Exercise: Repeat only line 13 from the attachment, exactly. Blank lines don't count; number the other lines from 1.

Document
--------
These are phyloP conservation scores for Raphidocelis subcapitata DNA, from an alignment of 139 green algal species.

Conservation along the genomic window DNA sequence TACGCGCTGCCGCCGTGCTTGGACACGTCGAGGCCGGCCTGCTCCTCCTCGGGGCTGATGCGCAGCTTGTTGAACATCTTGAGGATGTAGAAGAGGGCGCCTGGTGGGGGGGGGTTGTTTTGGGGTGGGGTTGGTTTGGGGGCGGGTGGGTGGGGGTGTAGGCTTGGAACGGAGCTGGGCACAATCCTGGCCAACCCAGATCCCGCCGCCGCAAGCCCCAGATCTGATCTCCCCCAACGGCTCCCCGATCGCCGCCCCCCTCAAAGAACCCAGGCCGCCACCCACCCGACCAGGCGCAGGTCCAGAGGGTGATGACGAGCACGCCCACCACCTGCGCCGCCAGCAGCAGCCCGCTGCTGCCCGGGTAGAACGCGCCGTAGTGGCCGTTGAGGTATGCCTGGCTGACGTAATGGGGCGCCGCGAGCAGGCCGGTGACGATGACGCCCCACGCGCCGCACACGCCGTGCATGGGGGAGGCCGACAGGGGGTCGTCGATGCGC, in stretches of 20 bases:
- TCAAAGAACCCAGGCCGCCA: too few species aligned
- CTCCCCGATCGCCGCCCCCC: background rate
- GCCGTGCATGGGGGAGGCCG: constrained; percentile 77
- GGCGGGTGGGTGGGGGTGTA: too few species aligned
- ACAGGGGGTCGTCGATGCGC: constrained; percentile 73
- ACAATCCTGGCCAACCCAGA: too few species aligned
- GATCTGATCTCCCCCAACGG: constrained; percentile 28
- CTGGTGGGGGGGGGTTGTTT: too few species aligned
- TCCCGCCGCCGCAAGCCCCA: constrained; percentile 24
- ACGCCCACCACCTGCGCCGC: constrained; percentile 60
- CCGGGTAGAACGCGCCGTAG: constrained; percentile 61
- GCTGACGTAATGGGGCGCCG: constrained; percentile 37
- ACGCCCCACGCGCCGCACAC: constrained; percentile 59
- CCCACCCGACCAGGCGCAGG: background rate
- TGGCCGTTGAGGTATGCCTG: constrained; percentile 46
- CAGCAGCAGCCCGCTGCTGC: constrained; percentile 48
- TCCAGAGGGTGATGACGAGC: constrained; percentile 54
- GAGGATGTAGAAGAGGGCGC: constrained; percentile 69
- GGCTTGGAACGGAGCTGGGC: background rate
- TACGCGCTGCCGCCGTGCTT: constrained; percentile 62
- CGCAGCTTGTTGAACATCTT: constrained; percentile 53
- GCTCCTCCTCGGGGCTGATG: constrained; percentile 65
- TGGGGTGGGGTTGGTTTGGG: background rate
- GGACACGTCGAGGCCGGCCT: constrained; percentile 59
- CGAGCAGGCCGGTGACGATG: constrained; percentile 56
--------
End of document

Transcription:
- CCGGGTAGAACGCGCCGTAG: constrained; percentile 61